A second related interpretation is that they were trying to rally the troops. These climate conferences are large, messy, and contentious, and nobody wants a replay of the 2009 Copenhagen conference, which began with high expectations and ended with, practically speaking, nothing to show for it.

A third possibility — intriguing and possibly encouraging for those who admire and applaud the moral clarity of the next generation of activists — is that they were basically bullied into playing the part of genuinely concerned, conscientious leaders by those activists, who intimidated them even before they began their protests in Glasgow, though apparently not enough to put more aggressive action on the table. This is the perspective offered by the Davos whisperer Tom Friedman: “For the first time, it felt to me that the adult delegates inside the conference halls were more afraid of the kids outside than they were of one another or the press,” he wrote on Tuesday. And it echoes a remark made by Jason Bordoff, a former adviser to Obama and now the head of Columbia University’s new climate school, in an interview from Glasgow with the London Review of Books podcast Talking Politics. When asked by David Runciman what factors seemed to be most responsible for shifts in corporate and investor attitudes around climate issues recently, Bordoff answered bluntly that, more than warming itself or the financial risks it brings, it was fear of social mobilization and public pressure changing the landscape of private power.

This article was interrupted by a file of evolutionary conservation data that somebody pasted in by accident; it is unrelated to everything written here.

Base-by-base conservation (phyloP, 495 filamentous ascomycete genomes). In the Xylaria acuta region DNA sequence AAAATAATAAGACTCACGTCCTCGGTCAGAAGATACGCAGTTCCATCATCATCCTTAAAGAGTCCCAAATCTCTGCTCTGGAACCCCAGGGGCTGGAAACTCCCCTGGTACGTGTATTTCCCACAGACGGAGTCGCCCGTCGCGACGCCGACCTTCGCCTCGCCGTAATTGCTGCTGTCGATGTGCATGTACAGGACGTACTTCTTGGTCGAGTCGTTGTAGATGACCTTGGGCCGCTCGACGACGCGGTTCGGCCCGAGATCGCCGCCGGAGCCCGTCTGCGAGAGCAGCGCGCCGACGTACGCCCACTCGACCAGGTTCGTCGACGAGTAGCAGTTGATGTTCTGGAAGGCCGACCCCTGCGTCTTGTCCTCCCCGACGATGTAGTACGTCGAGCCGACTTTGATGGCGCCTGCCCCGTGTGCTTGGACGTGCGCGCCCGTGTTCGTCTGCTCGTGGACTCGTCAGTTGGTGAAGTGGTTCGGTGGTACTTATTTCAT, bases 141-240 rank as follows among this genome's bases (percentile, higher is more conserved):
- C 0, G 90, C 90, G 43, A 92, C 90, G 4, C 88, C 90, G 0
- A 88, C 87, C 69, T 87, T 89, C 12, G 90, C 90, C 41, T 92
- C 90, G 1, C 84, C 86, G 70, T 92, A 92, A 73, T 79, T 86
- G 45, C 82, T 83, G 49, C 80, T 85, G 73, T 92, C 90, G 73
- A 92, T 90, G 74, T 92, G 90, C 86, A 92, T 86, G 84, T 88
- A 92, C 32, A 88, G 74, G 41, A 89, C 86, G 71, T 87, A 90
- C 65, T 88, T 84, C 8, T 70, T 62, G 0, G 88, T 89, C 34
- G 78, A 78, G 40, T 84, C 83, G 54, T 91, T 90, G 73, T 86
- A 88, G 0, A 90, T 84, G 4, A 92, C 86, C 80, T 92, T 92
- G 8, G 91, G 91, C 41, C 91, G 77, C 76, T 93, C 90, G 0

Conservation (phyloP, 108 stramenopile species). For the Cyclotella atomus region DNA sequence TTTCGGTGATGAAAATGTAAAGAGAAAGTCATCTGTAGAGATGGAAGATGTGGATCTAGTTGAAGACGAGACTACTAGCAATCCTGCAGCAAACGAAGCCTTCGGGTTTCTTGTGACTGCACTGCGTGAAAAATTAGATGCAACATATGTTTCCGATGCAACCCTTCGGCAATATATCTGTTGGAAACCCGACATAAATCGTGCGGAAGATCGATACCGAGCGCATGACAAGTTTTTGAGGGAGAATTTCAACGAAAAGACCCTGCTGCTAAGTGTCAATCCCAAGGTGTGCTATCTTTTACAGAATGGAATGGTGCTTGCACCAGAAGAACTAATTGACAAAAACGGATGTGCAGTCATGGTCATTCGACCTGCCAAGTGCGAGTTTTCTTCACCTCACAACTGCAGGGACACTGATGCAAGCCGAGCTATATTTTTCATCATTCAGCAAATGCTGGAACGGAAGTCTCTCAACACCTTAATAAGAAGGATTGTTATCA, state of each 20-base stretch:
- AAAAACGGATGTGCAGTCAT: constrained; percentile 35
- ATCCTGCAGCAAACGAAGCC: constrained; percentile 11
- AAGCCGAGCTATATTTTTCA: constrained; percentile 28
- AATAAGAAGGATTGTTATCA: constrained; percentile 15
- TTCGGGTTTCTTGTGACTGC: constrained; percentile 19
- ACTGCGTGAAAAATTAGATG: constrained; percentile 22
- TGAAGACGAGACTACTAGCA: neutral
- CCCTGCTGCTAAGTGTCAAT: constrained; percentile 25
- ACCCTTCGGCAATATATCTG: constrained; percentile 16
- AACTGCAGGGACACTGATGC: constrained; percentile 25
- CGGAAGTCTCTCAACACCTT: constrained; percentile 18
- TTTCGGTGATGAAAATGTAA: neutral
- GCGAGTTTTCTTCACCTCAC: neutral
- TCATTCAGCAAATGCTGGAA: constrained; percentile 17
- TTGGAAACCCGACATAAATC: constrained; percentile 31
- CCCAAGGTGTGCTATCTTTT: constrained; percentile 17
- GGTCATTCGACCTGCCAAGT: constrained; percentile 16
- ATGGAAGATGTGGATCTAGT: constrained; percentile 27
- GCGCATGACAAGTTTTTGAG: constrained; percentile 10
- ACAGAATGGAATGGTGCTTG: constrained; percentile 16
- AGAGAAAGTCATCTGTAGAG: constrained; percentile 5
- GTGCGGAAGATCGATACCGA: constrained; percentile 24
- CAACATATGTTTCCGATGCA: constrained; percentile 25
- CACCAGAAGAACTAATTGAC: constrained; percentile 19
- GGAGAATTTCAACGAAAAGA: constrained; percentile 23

But a final and cynical interpretation connects many of these dots: that these leaders viewed rhetoric as a substitute for real action; preferred the existential theater of climate speechifying to the hard work of enacting global transformation; believed that enough of those watching around the world would accept, in place of real policy commitment, a rhetoric of recognition, which described the urgency of the moment and the global stakes in roughly the “right” terms; and did not worry that they would pay any price for the widening gap between what they were doing and what they were saying. Or, perhaps, that anyone would even notice, amid all the canned self-congratulatory applause.

As Wallace-Wells points out, not all the recent climate change science news is bad: the probabilities of the worst-case scenarios seem to be falling quite a bit. The flip side of this is that, at present, the probability of the best-case scenarios (holding global warming to 1.5 degrees C. above the pre-industrial baseline) also seem to be fading, and the medium-range outcomes remain pretty terrible.

Politicians today have every incentive to demand radical action to fight climate change, starting not now but soon, very soon, So that’s pretty much what they do, although of course you have outliers like the USA’s Republican party, who aren’t even willing to do that, since climate change is a hoax and there are still petro-dollars to hoover up.

Basically, we probably need some as yet nascent or purely theoretical technologies to save our free-range bacon yet again.